Consumer Reports tested 18 sunscreens, mostly sprays and lotions from names like Banana Boat, Coppertone, Neutrogena and Aveeno.
"We test to see how well the sunscreens protect against two types of radiation: UVB, which causes sunburn, and UVA, which penetrates deeper, resulting in tanning and aging of the skin," said Nicole Sarrubbo with Consumer Reports.
Both types contribute to skin cancer, so it's important to use a sunscreen that protects against both. To test, Consumer Reports applied sunscreen to panelists' backs, then exposed them to either UVA or UVB rays.
Testers also checked water resistance. Panelists sat in water for up to 80 minutes, depending on the product's claims.
"We also performed a new critical wavelength test mandated by the FDA that determines if the sunscreen offers a sufficient level of UVA protection," Sarrubbo said.
Two products that claim both UVA and UVB protection failed this test: Banana Boat Kids and Alba Botanica. But for fun in the sun without the worry, Consumer Reports found two very good, inexpensive sunscreens: No-Ad SPF 45 and Walgreen's Continuous Spray Sunscreen Sport SPF 50.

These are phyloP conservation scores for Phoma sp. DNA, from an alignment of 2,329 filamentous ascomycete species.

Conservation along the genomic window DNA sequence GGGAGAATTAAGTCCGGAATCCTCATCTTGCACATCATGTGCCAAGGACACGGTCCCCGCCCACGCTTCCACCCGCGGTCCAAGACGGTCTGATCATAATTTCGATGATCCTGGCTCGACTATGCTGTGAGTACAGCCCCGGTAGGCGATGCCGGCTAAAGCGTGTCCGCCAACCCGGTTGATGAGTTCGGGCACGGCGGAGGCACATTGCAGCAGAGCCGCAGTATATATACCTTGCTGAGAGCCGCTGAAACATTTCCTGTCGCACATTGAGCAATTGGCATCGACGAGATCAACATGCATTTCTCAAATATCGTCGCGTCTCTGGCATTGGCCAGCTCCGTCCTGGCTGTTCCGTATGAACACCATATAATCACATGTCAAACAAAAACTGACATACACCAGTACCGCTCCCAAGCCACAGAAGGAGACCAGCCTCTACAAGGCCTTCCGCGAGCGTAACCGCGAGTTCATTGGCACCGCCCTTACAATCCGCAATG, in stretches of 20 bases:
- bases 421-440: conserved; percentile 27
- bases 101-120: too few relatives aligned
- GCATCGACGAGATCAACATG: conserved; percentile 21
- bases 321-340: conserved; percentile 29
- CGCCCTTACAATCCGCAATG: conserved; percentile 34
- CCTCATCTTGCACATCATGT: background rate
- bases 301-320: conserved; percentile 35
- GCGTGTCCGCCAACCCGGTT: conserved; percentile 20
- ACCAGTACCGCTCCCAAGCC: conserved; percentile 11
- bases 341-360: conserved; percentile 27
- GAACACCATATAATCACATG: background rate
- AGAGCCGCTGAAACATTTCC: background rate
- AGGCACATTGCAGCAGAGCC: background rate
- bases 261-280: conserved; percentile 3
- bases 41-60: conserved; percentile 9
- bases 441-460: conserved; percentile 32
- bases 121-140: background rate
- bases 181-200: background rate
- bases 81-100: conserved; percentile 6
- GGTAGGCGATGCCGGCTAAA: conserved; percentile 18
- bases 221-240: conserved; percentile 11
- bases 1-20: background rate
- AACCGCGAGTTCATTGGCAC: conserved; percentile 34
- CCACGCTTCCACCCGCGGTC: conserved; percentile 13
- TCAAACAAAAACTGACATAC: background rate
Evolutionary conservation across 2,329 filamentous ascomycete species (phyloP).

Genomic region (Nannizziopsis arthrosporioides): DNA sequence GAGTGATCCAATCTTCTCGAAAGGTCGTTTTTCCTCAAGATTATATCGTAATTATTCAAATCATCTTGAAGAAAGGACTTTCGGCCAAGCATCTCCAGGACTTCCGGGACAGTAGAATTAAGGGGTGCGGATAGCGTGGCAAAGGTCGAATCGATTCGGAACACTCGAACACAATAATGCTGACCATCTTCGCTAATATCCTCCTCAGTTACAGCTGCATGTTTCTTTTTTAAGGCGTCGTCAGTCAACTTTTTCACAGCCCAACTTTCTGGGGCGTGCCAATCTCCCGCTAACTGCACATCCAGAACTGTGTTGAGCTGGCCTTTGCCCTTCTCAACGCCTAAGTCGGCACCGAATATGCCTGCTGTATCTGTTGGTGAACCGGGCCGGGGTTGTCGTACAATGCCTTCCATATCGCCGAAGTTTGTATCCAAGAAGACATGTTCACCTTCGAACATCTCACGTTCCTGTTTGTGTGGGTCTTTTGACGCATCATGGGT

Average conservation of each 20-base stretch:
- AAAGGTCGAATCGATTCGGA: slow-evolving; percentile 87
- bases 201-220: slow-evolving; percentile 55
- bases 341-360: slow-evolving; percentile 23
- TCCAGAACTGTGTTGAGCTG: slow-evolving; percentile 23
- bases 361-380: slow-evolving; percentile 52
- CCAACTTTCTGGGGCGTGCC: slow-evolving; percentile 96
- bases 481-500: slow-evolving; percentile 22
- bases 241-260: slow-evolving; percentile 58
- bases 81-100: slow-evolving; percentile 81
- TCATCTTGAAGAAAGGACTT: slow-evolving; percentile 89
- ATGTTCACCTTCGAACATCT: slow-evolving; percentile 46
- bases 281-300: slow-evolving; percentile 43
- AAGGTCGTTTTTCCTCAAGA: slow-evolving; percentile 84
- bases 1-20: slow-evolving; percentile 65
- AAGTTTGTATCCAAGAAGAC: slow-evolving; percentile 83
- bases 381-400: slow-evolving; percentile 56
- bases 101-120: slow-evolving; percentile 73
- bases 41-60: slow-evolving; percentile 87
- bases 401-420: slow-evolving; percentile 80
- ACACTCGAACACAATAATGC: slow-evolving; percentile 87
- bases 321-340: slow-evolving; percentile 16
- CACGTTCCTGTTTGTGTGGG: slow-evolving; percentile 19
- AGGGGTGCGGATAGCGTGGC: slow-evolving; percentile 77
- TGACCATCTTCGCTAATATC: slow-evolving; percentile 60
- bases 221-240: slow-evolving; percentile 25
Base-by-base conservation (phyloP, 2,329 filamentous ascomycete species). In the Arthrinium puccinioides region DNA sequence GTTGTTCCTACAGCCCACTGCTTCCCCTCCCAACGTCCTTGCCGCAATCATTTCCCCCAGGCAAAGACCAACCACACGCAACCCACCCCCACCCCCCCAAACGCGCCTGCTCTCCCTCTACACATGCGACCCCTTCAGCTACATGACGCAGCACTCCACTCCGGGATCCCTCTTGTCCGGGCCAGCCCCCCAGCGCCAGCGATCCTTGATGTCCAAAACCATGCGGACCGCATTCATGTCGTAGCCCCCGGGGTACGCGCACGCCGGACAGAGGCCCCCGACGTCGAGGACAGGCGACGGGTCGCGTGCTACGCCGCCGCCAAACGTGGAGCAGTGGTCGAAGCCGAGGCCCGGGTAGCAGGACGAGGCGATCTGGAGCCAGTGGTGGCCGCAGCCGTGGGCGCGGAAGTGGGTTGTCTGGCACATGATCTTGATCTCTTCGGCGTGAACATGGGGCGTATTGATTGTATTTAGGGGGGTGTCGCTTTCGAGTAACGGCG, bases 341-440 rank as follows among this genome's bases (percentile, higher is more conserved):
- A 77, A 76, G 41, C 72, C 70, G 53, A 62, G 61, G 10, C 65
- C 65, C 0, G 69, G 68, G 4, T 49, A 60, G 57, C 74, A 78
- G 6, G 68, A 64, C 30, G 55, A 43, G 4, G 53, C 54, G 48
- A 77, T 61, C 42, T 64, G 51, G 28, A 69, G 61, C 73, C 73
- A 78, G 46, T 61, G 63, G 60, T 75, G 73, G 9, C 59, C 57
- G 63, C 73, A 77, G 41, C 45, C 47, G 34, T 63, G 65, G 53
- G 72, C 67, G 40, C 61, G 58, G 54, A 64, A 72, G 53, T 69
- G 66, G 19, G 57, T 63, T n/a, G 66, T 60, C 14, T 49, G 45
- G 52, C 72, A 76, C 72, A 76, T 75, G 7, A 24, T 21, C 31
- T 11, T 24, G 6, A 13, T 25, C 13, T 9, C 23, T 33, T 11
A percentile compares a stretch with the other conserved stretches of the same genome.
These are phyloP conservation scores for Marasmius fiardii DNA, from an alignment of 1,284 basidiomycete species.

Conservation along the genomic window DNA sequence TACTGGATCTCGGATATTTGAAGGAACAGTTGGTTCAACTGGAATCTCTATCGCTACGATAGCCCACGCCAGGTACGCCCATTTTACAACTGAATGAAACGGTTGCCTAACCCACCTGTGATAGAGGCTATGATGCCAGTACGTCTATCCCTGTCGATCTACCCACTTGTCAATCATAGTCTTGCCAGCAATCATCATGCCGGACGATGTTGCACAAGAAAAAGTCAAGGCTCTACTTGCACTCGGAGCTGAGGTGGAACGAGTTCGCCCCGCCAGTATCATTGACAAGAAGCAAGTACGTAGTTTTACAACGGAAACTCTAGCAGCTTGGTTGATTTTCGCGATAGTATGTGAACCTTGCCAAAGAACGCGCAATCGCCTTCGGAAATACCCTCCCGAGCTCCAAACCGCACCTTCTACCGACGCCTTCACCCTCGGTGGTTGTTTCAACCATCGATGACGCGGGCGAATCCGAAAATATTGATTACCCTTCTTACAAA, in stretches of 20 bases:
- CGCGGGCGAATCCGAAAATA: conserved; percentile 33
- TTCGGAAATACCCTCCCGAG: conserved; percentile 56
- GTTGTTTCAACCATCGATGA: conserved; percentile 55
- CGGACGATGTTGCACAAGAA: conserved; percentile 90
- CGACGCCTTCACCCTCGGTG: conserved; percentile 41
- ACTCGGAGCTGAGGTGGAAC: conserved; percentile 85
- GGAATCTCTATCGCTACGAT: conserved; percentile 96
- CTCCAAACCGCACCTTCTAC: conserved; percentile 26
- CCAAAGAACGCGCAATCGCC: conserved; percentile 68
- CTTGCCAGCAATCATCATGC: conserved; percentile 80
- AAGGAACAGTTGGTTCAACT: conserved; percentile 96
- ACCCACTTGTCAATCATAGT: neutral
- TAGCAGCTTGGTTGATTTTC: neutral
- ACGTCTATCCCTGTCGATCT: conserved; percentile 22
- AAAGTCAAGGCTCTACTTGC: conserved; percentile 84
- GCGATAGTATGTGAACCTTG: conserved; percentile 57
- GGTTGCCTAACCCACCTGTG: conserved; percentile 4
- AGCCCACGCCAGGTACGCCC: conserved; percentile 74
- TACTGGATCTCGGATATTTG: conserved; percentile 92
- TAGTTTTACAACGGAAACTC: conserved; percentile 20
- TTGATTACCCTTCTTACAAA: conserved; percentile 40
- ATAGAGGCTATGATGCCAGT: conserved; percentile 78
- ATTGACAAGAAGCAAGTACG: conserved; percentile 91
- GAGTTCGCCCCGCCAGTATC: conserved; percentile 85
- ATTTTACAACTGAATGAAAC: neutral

Both rated very good against UVA and excellent against UVB radiation, making them great options for your next day at the beach.
The FDA is currently investigating spray-on sunscreens and whether inhaling the spray poses a danger. Until more is known, Consumer Reports says it's best to avoid using sprays on children and never spray directly onto your face. Instead, spray into your hands and rub the sunscreen onto your face.